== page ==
Monday, April 4, 2011
For thus says the Lord: Do not enter the house of mourning, or go to lament, or bemoan them; for I have taken away my peace from this people, says the Lord, my steadfast love and mercy.
- Jeremiah 16:1-13 (excerpt)
Paul instructs the Thessalonian church, “But we do not want you to be uninformed, brothers and sisters, about those who are asleep, that you may not grieve as others do who have no hope.”
God’s judgment upon Judah and Israel did not permit them access to the peace and hope, which Paul describes as permitting mourning. In fact, God’s instruction through Jeremiah prevented God’s people from mourning. He told them that when their young die, do not lament them, do not bury them, do not mourn for them. Do nothing that may resemble having sadness. However, God’s denial of lament in their midst was not the punishment. Rather, his removal of peace in order to lament properly served as judgment.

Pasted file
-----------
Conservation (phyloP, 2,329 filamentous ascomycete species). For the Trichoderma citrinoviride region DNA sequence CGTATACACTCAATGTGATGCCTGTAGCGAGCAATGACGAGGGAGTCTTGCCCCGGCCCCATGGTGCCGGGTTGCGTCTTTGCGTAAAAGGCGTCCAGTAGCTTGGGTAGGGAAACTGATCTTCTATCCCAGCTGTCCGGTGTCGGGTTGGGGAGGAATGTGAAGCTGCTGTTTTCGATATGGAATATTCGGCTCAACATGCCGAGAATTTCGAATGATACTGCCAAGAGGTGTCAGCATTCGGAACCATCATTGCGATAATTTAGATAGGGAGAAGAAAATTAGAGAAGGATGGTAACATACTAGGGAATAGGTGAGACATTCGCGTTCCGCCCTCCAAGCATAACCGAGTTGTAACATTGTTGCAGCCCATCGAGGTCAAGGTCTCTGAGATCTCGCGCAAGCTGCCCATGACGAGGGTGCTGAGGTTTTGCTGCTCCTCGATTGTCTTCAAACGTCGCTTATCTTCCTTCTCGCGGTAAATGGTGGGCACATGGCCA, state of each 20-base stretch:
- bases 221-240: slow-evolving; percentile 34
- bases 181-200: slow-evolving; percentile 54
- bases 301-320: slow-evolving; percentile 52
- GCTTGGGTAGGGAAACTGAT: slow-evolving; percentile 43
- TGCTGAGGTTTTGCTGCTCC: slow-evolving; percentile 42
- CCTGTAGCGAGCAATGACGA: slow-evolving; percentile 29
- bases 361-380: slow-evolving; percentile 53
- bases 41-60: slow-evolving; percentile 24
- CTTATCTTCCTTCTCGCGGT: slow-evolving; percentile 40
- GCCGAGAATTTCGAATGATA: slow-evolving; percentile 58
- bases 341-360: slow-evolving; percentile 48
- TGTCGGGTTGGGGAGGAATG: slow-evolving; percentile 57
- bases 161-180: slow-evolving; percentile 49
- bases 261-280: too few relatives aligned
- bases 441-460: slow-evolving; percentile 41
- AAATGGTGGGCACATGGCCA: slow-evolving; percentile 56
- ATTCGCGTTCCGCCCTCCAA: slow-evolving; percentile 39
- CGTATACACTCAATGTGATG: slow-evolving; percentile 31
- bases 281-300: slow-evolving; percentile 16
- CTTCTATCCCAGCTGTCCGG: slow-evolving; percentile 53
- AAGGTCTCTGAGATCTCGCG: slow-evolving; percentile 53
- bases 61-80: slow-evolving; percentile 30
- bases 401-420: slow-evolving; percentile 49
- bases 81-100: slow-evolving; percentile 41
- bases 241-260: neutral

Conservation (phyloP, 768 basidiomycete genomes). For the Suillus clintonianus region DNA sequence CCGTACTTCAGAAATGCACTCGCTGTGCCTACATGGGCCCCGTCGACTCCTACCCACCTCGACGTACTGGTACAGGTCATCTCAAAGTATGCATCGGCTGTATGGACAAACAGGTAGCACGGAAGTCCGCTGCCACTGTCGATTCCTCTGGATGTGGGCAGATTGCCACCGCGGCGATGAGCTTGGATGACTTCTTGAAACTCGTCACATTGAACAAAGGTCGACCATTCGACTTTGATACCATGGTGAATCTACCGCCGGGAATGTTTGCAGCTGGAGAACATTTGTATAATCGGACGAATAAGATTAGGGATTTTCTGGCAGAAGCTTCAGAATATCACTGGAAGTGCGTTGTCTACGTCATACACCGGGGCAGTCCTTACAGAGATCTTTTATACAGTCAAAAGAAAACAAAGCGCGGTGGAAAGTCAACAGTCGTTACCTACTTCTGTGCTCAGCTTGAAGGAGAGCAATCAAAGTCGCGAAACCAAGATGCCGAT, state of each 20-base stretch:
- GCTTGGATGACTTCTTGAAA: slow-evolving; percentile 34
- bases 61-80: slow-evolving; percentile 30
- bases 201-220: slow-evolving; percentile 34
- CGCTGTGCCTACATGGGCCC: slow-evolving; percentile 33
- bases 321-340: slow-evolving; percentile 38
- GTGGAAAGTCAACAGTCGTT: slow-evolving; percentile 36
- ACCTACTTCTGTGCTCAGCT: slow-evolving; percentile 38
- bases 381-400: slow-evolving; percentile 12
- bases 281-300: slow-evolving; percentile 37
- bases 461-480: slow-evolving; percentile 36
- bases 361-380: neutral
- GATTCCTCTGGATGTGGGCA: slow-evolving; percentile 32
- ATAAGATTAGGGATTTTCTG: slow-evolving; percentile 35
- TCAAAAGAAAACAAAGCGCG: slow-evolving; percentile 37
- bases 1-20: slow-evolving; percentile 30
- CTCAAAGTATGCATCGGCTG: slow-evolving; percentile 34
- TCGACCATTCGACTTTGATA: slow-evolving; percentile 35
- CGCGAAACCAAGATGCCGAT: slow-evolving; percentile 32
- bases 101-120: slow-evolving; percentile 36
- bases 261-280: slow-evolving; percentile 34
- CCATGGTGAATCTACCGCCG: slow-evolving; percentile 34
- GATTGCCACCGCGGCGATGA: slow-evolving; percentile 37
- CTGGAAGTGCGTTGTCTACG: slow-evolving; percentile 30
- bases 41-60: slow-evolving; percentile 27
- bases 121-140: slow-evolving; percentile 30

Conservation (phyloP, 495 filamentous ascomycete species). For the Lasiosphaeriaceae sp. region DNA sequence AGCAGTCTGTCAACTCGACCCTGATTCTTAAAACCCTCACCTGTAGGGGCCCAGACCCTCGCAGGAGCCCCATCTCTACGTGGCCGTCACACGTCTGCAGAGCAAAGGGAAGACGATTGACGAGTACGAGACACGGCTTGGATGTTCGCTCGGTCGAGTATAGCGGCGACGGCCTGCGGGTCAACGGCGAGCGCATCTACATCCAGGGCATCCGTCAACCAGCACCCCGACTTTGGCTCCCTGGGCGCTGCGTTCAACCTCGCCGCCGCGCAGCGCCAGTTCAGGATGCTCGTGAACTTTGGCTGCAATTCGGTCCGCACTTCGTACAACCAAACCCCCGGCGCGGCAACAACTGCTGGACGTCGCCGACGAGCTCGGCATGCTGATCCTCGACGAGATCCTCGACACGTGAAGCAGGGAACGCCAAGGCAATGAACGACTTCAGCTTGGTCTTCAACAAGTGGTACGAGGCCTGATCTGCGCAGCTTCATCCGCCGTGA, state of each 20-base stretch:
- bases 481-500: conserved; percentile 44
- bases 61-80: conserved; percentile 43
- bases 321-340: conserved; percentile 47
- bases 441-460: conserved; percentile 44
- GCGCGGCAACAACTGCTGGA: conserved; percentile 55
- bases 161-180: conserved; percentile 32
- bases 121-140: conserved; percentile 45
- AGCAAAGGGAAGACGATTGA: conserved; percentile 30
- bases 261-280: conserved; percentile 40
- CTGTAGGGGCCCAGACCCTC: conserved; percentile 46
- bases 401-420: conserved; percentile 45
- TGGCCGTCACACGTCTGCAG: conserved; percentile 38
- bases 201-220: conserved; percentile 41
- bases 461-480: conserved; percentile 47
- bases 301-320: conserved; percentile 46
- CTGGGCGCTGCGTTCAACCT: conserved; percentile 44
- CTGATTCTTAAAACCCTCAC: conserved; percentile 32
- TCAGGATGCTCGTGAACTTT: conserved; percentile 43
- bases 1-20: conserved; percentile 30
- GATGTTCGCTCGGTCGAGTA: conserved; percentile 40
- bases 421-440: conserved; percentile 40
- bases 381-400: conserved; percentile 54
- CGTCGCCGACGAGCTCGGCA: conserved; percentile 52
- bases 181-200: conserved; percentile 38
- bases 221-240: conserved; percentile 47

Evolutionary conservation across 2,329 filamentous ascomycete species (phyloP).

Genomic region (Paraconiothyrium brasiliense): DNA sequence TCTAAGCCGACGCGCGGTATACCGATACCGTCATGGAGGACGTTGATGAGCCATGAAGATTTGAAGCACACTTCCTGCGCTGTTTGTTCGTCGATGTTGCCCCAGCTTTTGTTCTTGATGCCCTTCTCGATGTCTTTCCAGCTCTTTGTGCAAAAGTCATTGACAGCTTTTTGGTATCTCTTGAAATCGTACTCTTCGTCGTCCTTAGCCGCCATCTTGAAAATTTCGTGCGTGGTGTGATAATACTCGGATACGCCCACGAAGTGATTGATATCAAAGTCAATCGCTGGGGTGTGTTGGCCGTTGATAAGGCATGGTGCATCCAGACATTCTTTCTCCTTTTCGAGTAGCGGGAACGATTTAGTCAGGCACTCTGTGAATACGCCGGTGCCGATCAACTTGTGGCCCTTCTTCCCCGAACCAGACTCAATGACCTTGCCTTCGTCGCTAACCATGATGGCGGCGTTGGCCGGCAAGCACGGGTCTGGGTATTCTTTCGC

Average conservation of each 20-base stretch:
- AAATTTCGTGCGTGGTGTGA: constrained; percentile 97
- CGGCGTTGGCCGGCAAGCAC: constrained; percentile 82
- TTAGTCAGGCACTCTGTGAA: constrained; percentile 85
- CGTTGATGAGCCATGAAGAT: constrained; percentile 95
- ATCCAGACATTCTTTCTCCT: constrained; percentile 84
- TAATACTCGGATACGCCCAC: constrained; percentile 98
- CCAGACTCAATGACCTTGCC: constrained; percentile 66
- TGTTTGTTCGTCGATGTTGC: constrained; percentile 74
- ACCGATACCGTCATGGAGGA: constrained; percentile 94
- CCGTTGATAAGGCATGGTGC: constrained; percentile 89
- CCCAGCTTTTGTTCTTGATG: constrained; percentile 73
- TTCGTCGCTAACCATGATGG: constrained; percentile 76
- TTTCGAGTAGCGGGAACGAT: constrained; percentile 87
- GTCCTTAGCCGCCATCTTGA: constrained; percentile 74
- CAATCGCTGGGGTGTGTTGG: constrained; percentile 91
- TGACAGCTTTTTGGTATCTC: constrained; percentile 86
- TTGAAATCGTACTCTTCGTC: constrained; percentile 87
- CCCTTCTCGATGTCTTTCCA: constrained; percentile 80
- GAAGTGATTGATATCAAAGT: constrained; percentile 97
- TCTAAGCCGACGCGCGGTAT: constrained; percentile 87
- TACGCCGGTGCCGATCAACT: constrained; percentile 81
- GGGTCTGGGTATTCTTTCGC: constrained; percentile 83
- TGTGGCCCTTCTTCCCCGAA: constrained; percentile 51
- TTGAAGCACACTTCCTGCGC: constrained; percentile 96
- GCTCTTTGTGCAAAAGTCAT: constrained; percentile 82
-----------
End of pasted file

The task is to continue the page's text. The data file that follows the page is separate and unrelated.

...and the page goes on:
Scripture does not teach, Do not lament, as if the Christian life is an easy, happy-go-lucky ride without death and loss. No, rather, Scripture describes the access into relationship we may have with the God who gives hope and peace in the midst of severe and penetrating loss.
We pray for courage to lament in the hope and peace that our cries will last but for a night. We pray that we will not turn from sorrow nor ignore pain, but remind us to wait expectantly for the joy you will give. We entrust those we have loved who are no longer with us into your hands, knowing that you have them, love them, and one day, we will be privileged to rejoin them. Spirit, instruct my heart in how to lament well and deeply and to look for your hope and peace to emerge.
Jennifer L. Aycock is a freelance writer for McCormick Theological Seminary and a student at Trinity Evangelical Divinity School in Deerfield, Illinois.